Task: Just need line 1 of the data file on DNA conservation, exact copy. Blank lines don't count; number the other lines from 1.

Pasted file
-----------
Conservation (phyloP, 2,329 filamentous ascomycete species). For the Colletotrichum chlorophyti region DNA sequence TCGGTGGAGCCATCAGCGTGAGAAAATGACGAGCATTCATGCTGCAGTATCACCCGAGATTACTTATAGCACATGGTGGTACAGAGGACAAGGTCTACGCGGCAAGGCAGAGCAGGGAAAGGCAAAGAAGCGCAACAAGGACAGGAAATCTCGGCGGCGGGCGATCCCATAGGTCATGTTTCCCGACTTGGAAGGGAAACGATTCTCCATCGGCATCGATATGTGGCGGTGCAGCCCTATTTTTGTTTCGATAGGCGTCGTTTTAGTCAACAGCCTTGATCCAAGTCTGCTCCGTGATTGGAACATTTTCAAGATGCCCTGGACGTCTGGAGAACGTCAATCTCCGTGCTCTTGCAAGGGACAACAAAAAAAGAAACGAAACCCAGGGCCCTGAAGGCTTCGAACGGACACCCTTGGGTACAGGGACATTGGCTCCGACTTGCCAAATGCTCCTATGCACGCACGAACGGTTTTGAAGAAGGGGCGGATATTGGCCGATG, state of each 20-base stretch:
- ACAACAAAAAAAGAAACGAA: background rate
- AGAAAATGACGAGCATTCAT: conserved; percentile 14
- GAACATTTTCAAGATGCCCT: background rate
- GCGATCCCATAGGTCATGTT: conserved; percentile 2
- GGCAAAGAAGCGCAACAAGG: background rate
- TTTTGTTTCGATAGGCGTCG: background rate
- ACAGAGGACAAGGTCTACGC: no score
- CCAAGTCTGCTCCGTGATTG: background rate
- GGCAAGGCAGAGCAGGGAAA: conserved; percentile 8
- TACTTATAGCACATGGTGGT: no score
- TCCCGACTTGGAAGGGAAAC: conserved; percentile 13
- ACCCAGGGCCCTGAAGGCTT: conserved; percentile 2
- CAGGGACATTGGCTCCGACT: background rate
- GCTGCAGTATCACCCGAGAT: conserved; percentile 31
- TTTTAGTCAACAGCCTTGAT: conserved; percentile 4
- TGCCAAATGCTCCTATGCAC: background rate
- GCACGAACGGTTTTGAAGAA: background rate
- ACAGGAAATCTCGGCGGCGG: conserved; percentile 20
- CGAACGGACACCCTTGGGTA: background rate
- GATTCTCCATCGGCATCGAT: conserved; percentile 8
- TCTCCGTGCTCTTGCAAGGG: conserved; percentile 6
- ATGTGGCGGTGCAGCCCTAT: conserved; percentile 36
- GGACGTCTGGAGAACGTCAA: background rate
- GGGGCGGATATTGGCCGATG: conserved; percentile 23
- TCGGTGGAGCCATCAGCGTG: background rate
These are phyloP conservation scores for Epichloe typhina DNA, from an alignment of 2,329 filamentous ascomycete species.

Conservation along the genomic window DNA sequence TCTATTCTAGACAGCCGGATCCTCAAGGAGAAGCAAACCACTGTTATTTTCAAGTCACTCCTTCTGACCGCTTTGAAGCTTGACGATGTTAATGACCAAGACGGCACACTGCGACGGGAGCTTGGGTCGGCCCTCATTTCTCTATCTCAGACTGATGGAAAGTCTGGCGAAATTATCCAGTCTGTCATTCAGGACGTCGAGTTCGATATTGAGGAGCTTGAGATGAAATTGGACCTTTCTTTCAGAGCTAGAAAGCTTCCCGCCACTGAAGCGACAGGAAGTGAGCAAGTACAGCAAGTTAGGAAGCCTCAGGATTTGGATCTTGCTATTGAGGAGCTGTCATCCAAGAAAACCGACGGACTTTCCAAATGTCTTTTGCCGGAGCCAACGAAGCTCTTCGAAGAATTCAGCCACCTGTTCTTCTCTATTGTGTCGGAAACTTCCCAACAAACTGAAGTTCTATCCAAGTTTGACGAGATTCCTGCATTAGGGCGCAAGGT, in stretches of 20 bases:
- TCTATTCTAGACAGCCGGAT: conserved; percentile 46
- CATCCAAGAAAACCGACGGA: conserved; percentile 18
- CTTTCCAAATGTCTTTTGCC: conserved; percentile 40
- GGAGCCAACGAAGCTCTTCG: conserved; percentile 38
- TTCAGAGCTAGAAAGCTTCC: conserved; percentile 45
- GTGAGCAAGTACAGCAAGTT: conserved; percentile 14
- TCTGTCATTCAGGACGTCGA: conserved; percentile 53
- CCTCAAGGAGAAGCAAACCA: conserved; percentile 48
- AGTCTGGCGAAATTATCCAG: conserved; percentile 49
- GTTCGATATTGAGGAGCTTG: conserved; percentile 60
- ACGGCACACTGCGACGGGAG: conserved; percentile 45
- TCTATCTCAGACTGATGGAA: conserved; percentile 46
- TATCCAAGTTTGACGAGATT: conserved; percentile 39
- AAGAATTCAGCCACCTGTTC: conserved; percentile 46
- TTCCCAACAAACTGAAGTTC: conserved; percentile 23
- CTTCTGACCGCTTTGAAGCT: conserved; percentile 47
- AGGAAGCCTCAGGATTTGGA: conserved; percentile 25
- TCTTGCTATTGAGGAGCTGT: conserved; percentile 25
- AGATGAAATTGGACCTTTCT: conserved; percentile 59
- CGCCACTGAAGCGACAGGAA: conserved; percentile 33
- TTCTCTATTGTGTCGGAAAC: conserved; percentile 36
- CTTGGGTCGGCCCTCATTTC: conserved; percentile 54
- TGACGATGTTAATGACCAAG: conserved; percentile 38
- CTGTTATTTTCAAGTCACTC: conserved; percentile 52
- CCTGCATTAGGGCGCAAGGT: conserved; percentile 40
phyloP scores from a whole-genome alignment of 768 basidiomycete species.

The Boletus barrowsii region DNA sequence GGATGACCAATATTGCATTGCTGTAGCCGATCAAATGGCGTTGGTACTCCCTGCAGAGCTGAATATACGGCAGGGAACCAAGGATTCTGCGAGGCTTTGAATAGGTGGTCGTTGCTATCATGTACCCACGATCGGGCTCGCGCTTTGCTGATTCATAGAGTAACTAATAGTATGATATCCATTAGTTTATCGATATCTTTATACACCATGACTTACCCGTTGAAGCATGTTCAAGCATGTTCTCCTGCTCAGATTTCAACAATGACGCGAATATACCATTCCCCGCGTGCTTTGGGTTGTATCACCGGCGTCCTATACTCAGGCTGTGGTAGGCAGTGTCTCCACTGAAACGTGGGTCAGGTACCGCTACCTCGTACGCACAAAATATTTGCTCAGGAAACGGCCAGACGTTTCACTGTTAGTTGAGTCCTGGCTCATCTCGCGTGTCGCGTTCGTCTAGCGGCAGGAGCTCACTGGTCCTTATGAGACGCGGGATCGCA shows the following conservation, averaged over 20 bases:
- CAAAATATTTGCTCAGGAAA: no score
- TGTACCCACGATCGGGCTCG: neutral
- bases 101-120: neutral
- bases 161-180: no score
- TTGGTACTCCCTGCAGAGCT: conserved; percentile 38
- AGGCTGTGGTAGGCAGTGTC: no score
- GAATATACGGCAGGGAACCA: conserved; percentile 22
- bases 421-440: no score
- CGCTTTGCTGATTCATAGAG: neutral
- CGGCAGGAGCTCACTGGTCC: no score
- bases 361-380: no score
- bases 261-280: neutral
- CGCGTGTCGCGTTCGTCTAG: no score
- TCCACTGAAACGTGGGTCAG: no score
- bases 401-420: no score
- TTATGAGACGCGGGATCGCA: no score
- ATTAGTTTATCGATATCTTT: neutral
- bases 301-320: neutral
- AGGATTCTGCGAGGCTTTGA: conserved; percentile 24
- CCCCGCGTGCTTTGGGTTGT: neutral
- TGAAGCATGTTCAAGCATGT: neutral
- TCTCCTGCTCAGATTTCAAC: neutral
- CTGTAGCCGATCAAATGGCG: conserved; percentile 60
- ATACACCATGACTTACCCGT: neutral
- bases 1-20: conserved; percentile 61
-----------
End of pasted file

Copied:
Conservation (phyloP, 2,329 filamentous ascomycete species). For the Colletotrichum chlorophyti region DNA sequence TCGGTGGAGCCATCAGCGTGAGAAAATGACGAGCATTCATGCTGCAGTATCACCCGAGATTACTTATAGCACATGGTGGTACAGAGGACAAGGTCTACGCGGCAAGGCAGAGCAGGGAAAGGCAAAGAAGCGCAACAAGGACAGGAAATCTCGGCGGCGGGCGATCCCATAGGTCATGTTTCCCGACTTGGAAGGGAAACGATTCTCCATCGGCATCGATATGTGGCGGTGCAGCCCTATTTTTGTTTCGATAGGCGTCGTTTTAGTCAACAGCCTTGATCCAAGTCTGCTCCGTGATTGGAACATTTTCAAGATGCCCTGGACGTCTGGAGAACGTCAATCTCCGTGCTCTTGCAAGGGACAACAAAAAAAGAAACGAAACCCAGGGCCCTGAAGGCTTCGAACGGACACCCTTGGGTACAGGGACATTGGCTCCGACTTGCCAAATGCTCCTATGCACGCACGAACGGTTTTGAAGAAGGGGCGGATATTGGCCGATG, state of each 20-base stretch: